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Manchester City fans held aloft a banner declaring “Oops we did it again” to celebrate their second title in three years. They required only a point against West Ham United but deservedly won, showing their individual excellence and team-work that has underpinned their title campaign.

Samir Nasri scored the first just before the break, Vincent Kompany struck the second just after and the Etihad was in party mood. The fans streamed onto the pitch at the end, celebrating with the players, taking selfies, pleading for souvenirs of shirts. But they had the most important memento of their team’s excellence: the Premier League trophy, a trophy won with style, testament to their quietly inspiring manager.

Manuel Pellegrini talked of City’s “flair”, of football being “an entertainment business”. The Chilean, who was brought in to make City more watchable, wanted to win, not just draw. He wanted to finish the season in style, to give those waving inflatables and banners even more joy. This was the manager behind such results as the 7-0 thrashing of Norwich, 6-0 and 5-1 thumpings of Spurs, and a 6-3 win over Arsenal.

He sought the desired result here with his usual commitment to attack, unleashing all his in-form talents in an awesome foursome. Nasri, City’s first-half goalscorer, was immediately lively, running at West Ham’s left-back, George McCartney. David Silva was on the left, cutting in with his usual elegance, looking for Edin Dzeko and Sergio Aguero. Pellegrini does not know how to park the bus; he wants to accelerate and any parking involves three-point turns.

It is Pellegrini’s passion for creative, flowing football that has so endeared him to City fans, who waved banners praising “This Charming Man” and adding “Muchas Gracias Manuel”. There is a quiet nobility to Pellegrini, who waited in the tunnel at Anfield and shook the hands of every Liverpool player after City’s defeat there last month. For all their frustration, Liverpool fans will know they have been beaten by a man of dignity.

He got an early touch here. There was a desire to get on with the game, to wrap up the title, and Pellegrini himself quickly drove a loose ball back into play when it strayed into the dug-out. “Together” read the mosaic at the Etihad, the fans adding their exhortation of “we’ll fight to the end”. In truth, they didn’t need to fight too hard.

They still beseeched their players to get the early, settling goal. They screamed when Javi Garcia dawdled as Mohamed Diame closed in from behind. They appealed loudly for penalties when Mark Noble accidentally handled and Zabaleta fell under a challenge from Diame. They sighed when Silva volleyed over.

West Ham had Adrian, one of the keepers of the season, the recipient of club awards last week for his excellence. He reacted superbly to tip over Aleksandar Kolarov’s 30-yarder. Dzeko fired over. West Ham were not compliant guests at the City party; Kevin Nolan, a Toxteth-born Liverpool fan, was booked for going studs-up on Joe Hart. This was far from a smooth progression to the title. News of Martin Skrtel’s own goal at Anfield eased nerves here but they still wanted to find a way through against West Ham.

City have shown their resilience this season, the character in their dressing-room in recovering from embarrassment at Cardiff City, from defeat at Aston Villa, and that poor start to February when they lost to Chelsea and drew with Norwich. Still they stayed calm. Even when faltering in that game at Liverpool and then dropping two points to Sunderland at home last month, City still believed. Pellegrini kept them focused on the prize.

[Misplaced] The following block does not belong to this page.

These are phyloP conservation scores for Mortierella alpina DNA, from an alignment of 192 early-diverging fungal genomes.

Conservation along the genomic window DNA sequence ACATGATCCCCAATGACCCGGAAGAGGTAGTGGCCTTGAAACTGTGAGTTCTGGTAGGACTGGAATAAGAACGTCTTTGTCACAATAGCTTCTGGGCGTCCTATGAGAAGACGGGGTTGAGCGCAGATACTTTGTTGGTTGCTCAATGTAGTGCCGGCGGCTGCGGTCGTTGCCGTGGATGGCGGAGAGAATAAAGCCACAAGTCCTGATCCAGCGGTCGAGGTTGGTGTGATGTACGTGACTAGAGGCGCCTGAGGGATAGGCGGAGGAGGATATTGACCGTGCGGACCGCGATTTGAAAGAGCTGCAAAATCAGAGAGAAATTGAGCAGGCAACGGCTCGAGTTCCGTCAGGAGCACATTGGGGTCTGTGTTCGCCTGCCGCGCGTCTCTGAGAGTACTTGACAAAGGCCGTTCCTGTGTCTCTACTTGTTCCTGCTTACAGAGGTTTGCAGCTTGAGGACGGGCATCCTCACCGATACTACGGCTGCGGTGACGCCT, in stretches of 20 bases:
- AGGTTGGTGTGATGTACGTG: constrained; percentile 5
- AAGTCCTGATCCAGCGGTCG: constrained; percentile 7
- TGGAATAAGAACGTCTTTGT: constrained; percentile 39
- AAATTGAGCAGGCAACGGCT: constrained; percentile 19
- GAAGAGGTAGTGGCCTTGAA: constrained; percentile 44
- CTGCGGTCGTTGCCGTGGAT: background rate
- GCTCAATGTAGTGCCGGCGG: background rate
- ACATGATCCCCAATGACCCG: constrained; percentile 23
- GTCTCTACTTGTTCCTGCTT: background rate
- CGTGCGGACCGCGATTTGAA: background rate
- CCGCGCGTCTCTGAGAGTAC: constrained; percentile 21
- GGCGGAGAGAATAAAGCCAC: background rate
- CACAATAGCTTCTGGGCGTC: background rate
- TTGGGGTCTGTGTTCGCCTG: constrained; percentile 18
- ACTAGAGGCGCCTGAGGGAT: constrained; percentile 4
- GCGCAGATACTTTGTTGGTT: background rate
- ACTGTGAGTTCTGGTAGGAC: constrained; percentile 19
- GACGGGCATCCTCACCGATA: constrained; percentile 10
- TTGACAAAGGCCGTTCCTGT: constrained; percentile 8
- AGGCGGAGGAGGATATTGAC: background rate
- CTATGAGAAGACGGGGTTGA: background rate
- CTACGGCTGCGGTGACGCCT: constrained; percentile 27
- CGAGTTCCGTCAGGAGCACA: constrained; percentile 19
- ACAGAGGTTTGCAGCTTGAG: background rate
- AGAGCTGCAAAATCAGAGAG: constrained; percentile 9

The fans’ flags fluttered in the breeze here, signaling support from Middleton and Dane Bank, Harrogate and Edinburgh, even Koh Samui and Sierra Leone. They were together, willing the players to victory. City had got this far, revealing time after time their stomach for the fight. Six minutes from the break they had the goal they craved and deserved.

Dzeko began the move 30 yards out, shaping to go left before laying the ball off to Garcia, who swiftly ferried it on to Yaya Toure. As the season has closed, Toure has again proved the man for the big occasion, either creating or scoring. He took possession of the ball here and found Nasri, who looked for some space before returning the ball to Toure.

As West Ham players moved towards Toure, the tall Ivorian simply stroked it back to Nasri, who was now 25 yards out and unmarked. The Frenchman took a couple of touches, his journey towards goal assisted when Kevin Nolan stood off. Nasri’s right foot did the damage, sending the ball flying past Adrian, who could have done better but was ultimately beaten by the speed of the strike. Pellegrini lifted his arms in the air in celebration. Whatever the reasons behind Nasri’s omission from the French squad, a player of his talent will surely be missed.

City almost added a second before half-time when Silva’s shot a post but they did double their advantage five minutes after the interval. Nasri curled in the corner, Dzeko’s flick hit Nolan and carried on to Kompany, who finished from six yards.

A mass Poznan now broke out; even with the news of Liverpool equalising and then taking the lead at Anfield, City fans knew that West Ham needed three. Their best goal threats were removed. Nolan made light of some stick about his Merseyside connections as he took his place on the bench. Carroll soon followed. “Stand up for the champions,” chanted the City fans and some West Ham supporters applauded.

There was still time for an ugly incident. Aguero nastily felled Noble, who responded angrily, and both were booked. It was soon forgotten as the final whistle came and the pitch disappeared under a blue sea of City fans.

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